Starring Kevin Bacon (Valentine McKee), Fred Ward (Earl Bassett), Finn Carter (Rhonda LeBeck), Michael Gross (Burt Gummer), Reba McEntire (Heather Gummer), Bobby Jacoby (Melvin Plug), Charlotte Stewart (Nancy Sterngood), Tony Genaro (Miguel), Ariana Richards (Mindy Sterngood), Richard Marcus (Nestor), Victor Wong (Walter Chang), Sunshine Parker (Edgar), Michael Dan Wagner (Old Fred), Conrad Bachmann (Dr. Jim) and Bibi Besch (Megan).


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Tremors (1990, Ron Underwood)

When I first rediscovered Tremors, around 1995, it was on laserdisc. In the 1990s, Universal was one of the finest laserdisc companies, probably the finest. They put out a special edition of Tremors and, remembering that I liked it when I saw it on video (everyone saw Tremors on video), I bought it. Probably from the expensive place next to this movie theater… laserdiscs were hard to find in suburbia. At that time, somewhat due to the mad-love for their laserdiscs, but also because Universal still made generally acceptable films back then, I actually believed Tremors was a willful decision–a film to invoke fond memories of Universal’s 1950s sci-fi films. Tonight, I watched Tremors over It Came From Outer Space, also set in the desert….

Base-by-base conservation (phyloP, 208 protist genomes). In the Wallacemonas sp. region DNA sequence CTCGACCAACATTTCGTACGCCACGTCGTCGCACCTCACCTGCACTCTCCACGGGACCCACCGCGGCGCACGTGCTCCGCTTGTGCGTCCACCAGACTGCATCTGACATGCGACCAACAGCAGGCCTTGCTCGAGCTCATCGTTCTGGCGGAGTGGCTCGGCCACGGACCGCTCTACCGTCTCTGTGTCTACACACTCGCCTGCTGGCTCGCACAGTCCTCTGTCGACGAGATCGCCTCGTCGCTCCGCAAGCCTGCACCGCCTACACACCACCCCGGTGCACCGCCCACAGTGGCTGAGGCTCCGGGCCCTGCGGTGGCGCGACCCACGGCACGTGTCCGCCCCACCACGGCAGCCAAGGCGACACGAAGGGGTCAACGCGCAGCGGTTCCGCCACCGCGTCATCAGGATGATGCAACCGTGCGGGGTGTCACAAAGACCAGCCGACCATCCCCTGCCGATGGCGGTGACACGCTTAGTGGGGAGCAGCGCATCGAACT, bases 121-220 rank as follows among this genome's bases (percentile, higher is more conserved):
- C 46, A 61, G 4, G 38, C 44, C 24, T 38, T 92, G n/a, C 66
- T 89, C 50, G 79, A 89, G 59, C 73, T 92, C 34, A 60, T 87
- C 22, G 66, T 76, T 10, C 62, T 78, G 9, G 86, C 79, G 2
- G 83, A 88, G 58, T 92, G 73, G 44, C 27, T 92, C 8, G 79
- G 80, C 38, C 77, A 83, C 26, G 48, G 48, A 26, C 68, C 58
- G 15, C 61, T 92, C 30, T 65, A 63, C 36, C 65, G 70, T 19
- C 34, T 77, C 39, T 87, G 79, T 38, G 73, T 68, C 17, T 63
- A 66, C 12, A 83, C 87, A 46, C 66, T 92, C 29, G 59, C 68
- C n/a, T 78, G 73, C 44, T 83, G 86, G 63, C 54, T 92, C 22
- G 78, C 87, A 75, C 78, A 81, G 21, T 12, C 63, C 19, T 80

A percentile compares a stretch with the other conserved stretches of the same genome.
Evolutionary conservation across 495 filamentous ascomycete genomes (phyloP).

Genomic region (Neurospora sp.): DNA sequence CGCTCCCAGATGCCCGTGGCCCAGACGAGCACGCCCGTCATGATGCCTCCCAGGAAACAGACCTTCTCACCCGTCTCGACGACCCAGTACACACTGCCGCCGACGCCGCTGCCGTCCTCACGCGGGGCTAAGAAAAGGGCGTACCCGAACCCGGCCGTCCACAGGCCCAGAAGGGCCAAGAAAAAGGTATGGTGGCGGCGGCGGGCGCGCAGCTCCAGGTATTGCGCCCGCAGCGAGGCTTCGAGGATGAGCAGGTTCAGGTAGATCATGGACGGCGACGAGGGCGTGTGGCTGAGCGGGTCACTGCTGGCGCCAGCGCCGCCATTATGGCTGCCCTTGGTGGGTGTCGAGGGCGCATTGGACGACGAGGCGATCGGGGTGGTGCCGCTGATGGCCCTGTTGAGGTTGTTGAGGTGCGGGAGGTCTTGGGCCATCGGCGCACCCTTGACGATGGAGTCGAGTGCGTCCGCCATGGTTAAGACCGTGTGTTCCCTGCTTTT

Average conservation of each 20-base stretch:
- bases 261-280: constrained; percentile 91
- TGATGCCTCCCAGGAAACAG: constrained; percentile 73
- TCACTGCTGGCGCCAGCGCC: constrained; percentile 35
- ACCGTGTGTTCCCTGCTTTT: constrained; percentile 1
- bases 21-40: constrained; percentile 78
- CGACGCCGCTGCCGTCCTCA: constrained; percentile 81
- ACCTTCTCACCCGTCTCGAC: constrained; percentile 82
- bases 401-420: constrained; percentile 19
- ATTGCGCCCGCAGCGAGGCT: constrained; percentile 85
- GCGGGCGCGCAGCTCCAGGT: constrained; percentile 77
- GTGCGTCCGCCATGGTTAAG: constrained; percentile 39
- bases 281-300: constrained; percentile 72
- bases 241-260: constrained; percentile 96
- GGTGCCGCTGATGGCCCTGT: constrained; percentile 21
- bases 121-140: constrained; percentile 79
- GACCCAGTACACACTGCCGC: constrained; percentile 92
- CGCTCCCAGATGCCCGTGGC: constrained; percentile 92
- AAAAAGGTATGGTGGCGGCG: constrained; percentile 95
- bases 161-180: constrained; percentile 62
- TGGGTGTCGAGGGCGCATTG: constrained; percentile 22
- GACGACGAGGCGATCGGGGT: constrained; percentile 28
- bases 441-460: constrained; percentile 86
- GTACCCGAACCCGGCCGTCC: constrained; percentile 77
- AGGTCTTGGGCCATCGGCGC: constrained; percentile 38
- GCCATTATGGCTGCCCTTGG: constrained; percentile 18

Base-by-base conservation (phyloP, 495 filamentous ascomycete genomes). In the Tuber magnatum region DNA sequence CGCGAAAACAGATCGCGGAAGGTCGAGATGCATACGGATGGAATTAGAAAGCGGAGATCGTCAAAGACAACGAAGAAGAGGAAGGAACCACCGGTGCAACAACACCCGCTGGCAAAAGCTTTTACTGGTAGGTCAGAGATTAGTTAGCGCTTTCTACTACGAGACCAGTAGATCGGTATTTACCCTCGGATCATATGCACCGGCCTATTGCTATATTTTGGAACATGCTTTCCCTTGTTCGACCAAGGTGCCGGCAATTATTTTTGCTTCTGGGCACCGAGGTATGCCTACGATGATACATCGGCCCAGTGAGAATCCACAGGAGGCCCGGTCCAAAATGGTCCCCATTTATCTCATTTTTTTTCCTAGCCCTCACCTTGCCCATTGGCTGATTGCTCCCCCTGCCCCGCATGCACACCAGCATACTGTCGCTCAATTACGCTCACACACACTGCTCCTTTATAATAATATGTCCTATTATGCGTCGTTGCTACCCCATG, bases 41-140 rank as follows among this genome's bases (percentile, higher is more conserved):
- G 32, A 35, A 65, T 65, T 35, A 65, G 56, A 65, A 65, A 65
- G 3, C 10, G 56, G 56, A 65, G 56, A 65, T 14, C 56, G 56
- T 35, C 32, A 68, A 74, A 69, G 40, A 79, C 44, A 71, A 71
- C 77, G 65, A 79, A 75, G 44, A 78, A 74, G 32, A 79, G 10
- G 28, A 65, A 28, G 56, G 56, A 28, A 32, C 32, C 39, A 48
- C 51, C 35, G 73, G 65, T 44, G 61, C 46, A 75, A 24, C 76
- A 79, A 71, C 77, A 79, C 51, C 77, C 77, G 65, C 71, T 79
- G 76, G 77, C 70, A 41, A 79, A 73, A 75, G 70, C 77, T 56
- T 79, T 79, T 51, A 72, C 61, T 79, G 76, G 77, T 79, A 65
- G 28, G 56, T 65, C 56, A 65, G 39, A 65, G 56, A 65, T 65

Tremors, quite nicely, holds up. Perfectly acted, amazingly well-constructed, it’s a shame the team behind it hasn’t gone on to more. They actually went on to more Tremors, during Universal’s 1990s direct-to-video rush… Sequels that are all right. The first film being made for cheap probably didn’t hurt the following films from being cheap either.

I’ve had Robert McKee on the brain all day, reading him for the first time today, all about the deconstruction of a scene. Tremors doesn’t work like that. It has some scenes, sure, lots of them, but it’s mostly action and it’s almost all in one setting. I’m not going to sit around and pick at it–it’s too good–but, for me, thinking about McKee, it’s interesting. I’m reading McKee for fiction writing and McKee writes for screenwriting. So how come he doesn’t work for Tremors? It is–arguably–one of the more lastingly popular films to emerge in the last fifteen years….

Anyway, if you haven’t seen it in awhile, check it out again. I always watch Tremors after dark, though. Don’t know why, it’s just one of those films that you watch after dark.

3/4★★★

CREDITS

Directed by Ron Underwood; screenplay by S.S. Wilson and Brent Maddock, based on a story by Wilson, Maddock and Underwood; director of photography, Alexander Gruszynski; edited by O. Nicholas Brown; music by Ernest Troost; production designer, Ivo Cristante; produced by Maddock and Wilson; released by Universal Pictures.

Starring Kevin Bacon (Valentine McKee), Fred Ward (Earl Bassett), Finn Carter (Rhonda LeBeck), Michael Gross (Burt Gummer), Reba McEntire (Heather Gummer), Bobby Jacoby (Melvin Plug), Charlotte Stewart (Nancy Sterngood), Tony Genaro (Miguel), Ariana Richards (Mindy Sterngood), Richard Marcus (Nestor), Victor Wong (Walter Chang), Sunshine Parker (Edgar), Michael Dan Wagner (Old Fred), Conrad Bachmann (Dr. Jim) and Bibi Besch (Megan).